When you start F-Spot for the first time after a fresh installation, you'll be warned that "The folder contents could not be displayed". This is caused by the fact that the Photos folder that F-Spot expects to find isn't present. It's a trivial error but one that can be alarming for newbies.
To fix the problem, just rename the Pictures folder to Photos on any new installation of Ubuntu. Following this F-Spot will startup without any gripes.
Have you ever been chatting on a website forum and been totally unable to describe an action you've performed on Ubuntu? "Click the top bar— the grey thing at the top, you know. Then drag the icon. The blue icon. Drag it to the desktop... "
The fact is that it can be hard describing in words what are simple procedures with a mouse. A solution is at hand, however. The Byzanz application lets you record your desktop, a window, or a defined area of the screen as a movie. The resulting file is an animated .gif, so is viewable in almost any web browser ever made. You could attach it to a forum posting if you're asking for help, for example. The only downside is that the resulting movie file can be large, depending on the area you've defined and the length of the movie. Full desktop recordings can easily run in at double-digit megabytes, in fact.
The package can be installed using Synaptic—search for byzanz. Once installed, right-click a blank spot on the top panel and select Add to panel. Then select Desktop Recorder from the list.
Once the application's icon appears on the panel, click the small down arrow next to it to select to record the desktop, an area of it, or a particular window. When selecting to record an area of the desktop, the screen will turn black and you should click and drag to define where you want to record (the screen turning black is an unfortunate bug, and you'll have to try and remember where on the desktop it is you want to record). If you select to record a program window, the mouse will turn to a cross-hairs—just click on the window you want to record.
Following this, recording will start. The Byzanz icon will turn to a red circle to indicate this. When you've finished, click the red circle to stop recording. You'll then be prompted to save the movie file. Click Cancel to discard the movie.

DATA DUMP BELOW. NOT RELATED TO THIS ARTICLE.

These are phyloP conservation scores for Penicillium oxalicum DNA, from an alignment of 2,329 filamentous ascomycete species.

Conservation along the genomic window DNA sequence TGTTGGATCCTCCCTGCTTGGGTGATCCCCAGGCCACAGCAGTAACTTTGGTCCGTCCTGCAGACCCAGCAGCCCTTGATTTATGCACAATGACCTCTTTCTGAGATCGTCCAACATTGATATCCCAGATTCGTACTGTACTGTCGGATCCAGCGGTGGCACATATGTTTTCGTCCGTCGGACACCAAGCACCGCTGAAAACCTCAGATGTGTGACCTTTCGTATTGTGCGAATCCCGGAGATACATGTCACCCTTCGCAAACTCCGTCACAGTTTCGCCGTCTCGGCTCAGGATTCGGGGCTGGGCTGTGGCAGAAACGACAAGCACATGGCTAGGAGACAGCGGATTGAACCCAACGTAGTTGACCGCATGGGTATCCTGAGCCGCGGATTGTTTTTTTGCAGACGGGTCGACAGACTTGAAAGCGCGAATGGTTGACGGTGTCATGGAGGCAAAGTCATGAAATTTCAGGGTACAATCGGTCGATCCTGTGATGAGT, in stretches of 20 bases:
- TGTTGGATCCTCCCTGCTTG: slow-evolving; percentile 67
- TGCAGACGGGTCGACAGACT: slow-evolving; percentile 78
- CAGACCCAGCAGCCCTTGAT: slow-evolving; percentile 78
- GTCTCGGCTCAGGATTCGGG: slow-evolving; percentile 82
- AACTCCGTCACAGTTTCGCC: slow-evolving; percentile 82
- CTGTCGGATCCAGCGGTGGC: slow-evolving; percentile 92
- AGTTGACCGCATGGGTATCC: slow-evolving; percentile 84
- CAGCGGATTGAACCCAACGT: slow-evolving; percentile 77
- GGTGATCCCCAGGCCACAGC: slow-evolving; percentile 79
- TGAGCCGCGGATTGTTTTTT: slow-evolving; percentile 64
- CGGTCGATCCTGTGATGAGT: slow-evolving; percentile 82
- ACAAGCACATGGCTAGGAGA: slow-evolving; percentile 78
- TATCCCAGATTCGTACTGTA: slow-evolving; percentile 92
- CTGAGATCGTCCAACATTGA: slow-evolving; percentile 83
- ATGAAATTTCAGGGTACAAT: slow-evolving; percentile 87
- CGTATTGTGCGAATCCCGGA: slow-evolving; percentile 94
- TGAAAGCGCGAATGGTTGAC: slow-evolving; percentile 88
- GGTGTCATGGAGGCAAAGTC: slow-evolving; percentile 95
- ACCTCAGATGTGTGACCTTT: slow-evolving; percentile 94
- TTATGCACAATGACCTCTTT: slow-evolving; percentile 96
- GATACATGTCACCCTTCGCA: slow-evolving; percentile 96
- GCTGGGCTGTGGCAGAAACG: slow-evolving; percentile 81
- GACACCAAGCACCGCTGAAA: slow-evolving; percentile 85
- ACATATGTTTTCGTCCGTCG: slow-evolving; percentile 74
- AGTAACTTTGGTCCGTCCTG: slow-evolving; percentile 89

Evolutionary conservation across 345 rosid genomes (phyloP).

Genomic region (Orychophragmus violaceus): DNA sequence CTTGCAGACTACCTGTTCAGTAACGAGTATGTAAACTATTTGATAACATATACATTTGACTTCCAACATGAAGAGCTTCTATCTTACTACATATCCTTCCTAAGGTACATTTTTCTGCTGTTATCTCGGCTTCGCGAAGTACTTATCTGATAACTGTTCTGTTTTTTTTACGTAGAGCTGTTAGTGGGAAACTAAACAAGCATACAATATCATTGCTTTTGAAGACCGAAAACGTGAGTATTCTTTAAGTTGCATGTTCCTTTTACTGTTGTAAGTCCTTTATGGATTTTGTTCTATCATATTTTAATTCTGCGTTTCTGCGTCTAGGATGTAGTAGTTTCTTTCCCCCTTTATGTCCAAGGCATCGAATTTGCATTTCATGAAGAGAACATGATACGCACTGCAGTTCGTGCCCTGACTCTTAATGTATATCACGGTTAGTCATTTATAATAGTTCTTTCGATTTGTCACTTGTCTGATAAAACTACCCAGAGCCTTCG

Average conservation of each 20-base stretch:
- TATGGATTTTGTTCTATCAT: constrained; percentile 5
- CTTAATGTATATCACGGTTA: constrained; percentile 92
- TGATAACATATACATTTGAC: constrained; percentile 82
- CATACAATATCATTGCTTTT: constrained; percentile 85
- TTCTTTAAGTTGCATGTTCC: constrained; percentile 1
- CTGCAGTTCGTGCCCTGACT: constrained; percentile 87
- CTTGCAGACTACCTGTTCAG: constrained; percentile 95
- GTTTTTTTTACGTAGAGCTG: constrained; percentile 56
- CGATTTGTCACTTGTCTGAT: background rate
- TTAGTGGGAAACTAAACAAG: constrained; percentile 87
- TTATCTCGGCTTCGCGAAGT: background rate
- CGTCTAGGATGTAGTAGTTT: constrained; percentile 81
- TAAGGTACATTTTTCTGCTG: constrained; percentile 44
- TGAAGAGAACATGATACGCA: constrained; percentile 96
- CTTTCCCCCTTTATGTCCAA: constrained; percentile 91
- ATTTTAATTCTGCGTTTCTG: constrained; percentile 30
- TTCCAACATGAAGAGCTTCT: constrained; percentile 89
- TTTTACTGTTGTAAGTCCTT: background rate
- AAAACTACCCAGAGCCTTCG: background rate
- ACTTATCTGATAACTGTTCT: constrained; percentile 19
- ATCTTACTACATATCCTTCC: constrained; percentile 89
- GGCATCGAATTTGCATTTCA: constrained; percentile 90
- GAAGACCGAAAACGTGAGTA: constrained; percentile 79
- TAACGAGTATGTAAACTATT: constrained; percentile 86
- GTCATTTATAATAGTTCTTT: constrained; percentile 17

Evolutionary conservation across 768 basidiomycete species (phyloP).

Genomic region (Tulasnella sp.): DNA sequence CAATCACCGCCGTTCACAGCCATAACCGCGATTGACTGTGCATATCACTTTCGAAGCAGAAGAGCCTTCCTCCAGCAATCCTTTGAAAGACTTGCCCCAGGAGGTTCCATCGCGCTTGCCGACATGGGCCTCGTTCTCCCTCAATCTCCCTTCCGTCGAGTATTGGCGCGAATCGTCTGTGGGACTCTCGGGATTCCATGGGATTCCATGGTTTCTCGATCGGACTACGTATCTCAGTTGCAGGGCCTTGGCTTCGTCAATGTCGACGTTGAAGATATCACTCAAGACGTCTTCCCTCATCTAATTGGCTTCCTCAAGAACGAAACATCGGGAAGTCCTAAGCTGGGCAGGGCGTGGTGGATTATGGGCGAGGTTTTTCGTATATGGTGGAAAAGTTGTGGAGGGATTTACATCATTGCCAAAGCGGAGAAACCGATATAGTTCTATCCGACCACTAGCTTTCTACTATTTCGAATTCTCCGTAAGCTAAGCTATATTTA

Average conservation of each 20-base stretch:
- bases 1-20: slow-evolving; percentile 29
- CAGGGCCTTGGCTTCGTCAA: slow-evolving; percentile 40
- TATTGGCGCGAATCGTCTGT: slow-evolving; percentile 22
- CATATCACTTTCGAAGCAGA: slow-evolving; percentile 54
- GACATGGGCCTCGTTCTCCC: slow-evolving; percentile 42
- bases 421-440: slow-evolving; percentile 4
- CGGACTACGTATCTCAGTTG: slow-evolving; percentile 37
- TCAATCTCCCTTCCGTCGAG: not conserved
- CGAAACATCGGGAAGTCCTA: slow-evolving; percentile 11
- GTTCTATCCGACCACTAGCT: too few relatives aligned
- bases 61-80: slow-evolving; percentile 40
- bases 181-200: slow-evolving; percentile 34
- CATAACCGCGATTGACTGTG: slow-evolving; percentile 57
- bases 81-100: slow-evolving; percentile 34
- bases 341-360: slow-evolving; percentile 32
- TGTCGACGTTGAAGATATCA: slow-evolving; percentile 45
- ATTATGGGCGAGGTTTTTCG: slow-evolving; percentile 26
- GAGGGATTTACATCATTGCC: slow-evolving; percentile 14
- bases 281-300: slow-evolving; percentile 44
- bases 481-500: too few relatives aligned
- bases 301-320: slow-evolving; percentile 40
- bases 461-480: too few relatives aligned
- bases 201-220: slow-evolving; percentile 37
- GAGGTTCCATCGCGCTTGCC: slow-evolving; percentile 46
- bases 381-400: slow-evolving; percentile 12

Bear in mind that resulting movie .gif files won't play in Ubuntu's default image viewer, which will open when you double-click the file. You'll see nothing but the first frame. Instead, you must play them in Firefox to see the full animation. To do this, right-click the file, and select Open With ^ Open with "Firefox Web Browser".
Have you ever wondered why many Linux desktop screenshots on websites or even within books seem to have GIMP running? It's not because the authors are inveterate image tweakers. It's because the GIMP includes a powerful screenshot tool. To use it, start the program and click File ^ Acquire ^ Screenshot. Then make your selection of what you want to capture from the dialog box that appears—single program window, defined region, or entire screen. Particularly useful is the Delay function, listed under the above options, which allows you to set a delay (in seconds) before the screenshot is taken.
Once taken, the screenshot will be opened as a GIMP image. You can choose to crop it down, if necessary, or just click File ^ Save As, and save it to disk. Remember that GIMP sets the image type automatically, based on the file extension you type. So typing a file name of screen-shot.bmp will automatically save the file in BMP format.
See also Tip 202, on page 238 to learn how to use Ubuntu's built-in screenshot tool. Note that this only saves in PNG format, however.
If you're used to using the network diagnostic command traceroute, you might wonder where it's gone under Ubuntu. It's simply been replaced with tracepath, a similar tool that works in exactly the same way.
And now for the last tip in this monster of a book. If you're viewing a long PDF file (such as, say, Ubuntu Kung Fu, if you purchased it as a PDF file), then you can scroll automatically within the Evince PDF viewer by right-clicking and selecting Autoscroll from the menu that appears. Simply drag the mouse up or down to scroll through the pages. The closer the middle of the program window the mouse cursor gets, the slower the scrolling will be. Experiment with it. It takes a little while to get used to but it can be very useful. Just click the left mouse button to cancel when you're done.
What do you mean I should have told you this tip right at the beginning, so it would have helped you when reading the PDF? I did say back in the introduction chapter that I don't necessarily recommend reading this book from the first tip onwards. In fact, I believe I might have suggested staring at the back and working your way to the front...
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